The IRS has provided additional guidance on its website about the eligibility for premium tax credits when coverage is offered to an employee's spouse and dependent child under an eligible employer-sponsored health plan. This development is of particular importance to applicable large employers (ALEs) under the Affordable Care Act.
Premium tax credits may be available to lower-income individuals who buy coverage through a Health Insurance Marketplace (often referred to as an "exchange") unless they're eligible for specified types of other coverage. Employees aren't eligible for premium tax credits if offered affordable coverage that provides minimum value under an eligible employer-sponsored plan. Employer-sponsored coverage is considered affordable if the employee's cost for self-only coverage doesn't exceed a specified, indexed percentage of the employee's household income for the taxable year.
A plan provides minimum value if its share of the cost of benefits is at least 60% and it provides substantial coverage for inpatient hospitalization and physician services. An employee's spouse and dependent children aren't eligible for premium tax credits if they are offered minimum essential coverage under an eligible employer-sponsored plan, without regard to whether the coverage is affordable or provides minimum value.
In Q&A form, the IRS guidance addresses an employee who's offered affordable coverage providing minimum value under an eligible employer-sponsored health plan. The offer extends to the employee's spouse and dependent child so long as the employee enrolls. Because the employee elected not to enroll in the employer-sponsored coverage, the spouse and child weren't permitted to enroll. Nevertheless, all three family members could have enrolled in the affordable, minimum value coverage offered to the employee, so none of them is eligible for premium tax credits.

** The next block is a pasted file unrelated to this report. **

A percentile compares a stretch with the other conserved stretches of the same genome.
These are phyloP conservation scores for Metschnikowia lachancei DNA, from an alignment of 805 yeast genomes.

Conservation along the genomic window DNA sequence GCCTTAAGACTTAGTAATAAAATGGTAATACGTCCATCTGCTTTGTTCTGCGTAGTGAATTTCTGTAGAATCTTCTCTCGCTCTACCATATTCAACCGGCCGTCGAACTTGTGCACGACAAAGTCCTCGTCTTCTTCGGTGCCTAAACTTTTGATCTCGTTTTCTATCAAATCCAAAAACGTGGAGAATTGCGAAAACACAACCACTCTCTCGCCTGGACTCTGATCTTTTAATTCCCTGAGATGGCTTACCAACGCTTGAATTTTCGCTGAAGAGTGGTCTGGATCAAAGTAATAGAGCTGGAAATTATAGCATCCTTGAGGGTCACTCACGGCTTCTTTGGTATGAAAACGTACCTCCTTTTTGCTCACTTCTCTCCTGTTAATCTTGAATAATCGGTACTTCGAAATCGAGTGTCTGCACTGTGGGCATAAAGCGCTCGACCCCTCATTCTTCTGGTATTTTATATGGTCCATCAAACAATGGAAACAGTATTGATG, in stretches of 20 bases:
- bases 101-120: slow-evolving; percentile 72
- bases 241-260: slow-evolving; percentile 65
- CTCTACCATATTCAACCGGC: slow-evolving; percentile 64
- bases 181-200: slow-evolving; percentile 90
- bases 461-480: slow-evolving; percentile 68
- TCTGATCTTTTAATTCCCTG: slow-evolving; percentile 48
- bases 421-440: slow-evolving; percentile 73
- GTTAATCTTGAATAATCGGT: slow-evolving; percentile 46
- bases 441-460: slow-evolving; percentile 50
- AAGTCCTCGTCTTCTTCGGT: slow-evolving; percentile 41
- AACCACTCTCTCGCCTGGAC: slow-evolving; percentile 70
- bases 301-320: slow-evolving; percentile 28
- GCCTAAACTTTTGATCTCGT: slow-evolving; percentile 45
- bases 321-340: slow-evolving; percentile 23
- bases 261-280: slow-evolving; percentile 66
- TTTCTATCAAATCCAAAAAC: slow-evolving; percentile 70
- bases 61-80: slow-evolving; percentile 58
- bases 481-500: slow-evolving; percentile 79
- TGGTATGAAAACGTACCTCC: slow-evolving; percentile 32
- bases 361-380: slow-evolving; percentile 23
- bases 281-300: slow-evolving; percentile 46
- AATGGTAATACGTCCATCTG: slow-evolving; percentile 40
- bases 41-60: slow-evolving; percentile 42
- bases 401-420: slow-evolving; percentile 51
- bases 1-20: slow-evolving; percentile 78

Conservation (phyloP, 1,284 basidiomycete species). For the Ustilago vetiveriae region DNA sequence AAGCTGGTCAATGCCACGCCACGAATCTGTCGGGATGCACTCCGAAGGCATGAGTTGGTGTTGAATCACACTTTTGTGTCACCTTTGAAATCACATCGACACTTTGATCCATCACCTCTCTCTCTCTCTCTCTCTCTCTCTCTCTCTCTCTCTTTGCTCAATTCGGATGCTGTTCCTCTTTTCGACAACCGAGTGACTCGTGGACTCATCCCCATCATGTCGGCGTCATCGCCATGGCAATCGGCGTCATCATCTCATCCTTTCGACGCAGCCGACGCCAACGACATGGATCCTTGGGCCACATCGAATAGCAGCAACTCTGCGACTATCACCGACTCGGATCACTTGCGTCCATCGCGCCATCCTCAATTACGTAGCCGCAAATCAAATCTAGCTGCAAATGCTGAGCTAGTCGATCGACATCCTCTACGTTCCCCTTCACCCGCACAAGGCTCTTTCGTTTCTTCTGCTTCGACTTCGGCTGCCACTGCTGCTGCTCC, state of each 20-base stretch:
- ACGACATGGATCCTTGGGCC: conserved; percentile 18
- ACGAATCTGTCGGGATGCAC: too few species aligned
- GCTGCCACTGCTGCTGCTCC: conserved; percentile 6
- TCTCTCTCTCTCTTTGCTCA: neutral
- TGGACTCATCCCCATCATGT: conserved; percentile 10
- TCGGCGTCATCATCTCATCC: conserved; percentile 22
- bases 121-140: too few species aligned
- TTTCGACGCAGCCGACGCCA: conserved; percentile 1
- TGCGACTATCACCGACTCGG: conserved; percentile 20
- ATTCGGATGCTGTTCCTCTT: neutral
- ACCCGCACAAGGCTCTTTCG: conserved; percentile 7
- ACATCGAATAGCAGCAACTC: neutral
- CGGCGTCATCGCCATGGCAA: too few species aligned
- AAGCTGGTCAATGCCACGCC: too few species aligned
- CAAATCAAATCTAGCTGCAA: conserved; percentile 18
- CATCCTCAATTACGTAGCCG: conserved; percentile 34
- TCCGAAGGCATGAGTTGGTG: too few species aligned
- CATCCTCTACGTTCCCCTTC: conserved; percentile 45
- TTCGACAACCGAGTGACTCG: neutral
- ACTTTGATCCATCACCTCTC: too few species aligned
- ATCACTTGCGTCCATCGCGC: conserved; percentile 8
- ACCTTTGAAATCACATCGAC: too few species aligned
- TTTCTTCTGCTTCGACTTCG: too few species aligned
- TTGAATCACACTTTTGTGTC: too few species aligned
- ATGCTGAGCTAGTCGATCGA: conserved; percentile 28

An ALE may be liable for employer shared responsibility penalties if a full-time employee obtains a premium tax credit for coverage bought through a Health Insurance Marketplace and the employer in question didn't offer affordable, minimum value coverage to the employee or minimum essential coverage to the employee's children through the last day of the month containing their 26th birthday. (An ALE isn't subject to penalties for failing to offer coverage to an employee's spouse.)
Ultimately, this guidance clarifies that an ALE doesn't fail to offer minimum essential coverage to an employee's child if it requires the employee to enroll as a condition of the child's enrollment. By implication, use of this common eligibility provision won't subject ALEs to employer shared responsibility penalties.
The Department of Health and Human Services (HHS) addressed a letter in March to state governors highlighting the availability of innovation waivers and promoting the waivers as an opportunity for states to develop innovative health care models.
Beginning on January 1, 2017, the Affordable Care Act authorizes states to apply for waivers from certain of its provisions, including requirements regarding qualified health plans, Health Insurance Marketplaces (also known as "exchanges"), premium tax credits, employer shared responsibility and the individual mandate. A state must demonstrate that the proposed innovation will:
The letter emphasizes that, if a state's waiver proposal is approved, pass-through funding may be available to help offset a portion of the costs of its program. Inviting states to pursue high-risk pools and state-operated reinsurance programs, the letter cites Alaska as an example of a state that has applied for a waiver (currently under review) to implement this type of program in 2018 and future years.
The HHS indicates that it will work with states to review their waiver applications on an expedited basis and provide further guidance on the process. For more information, you may visit this agency web page.
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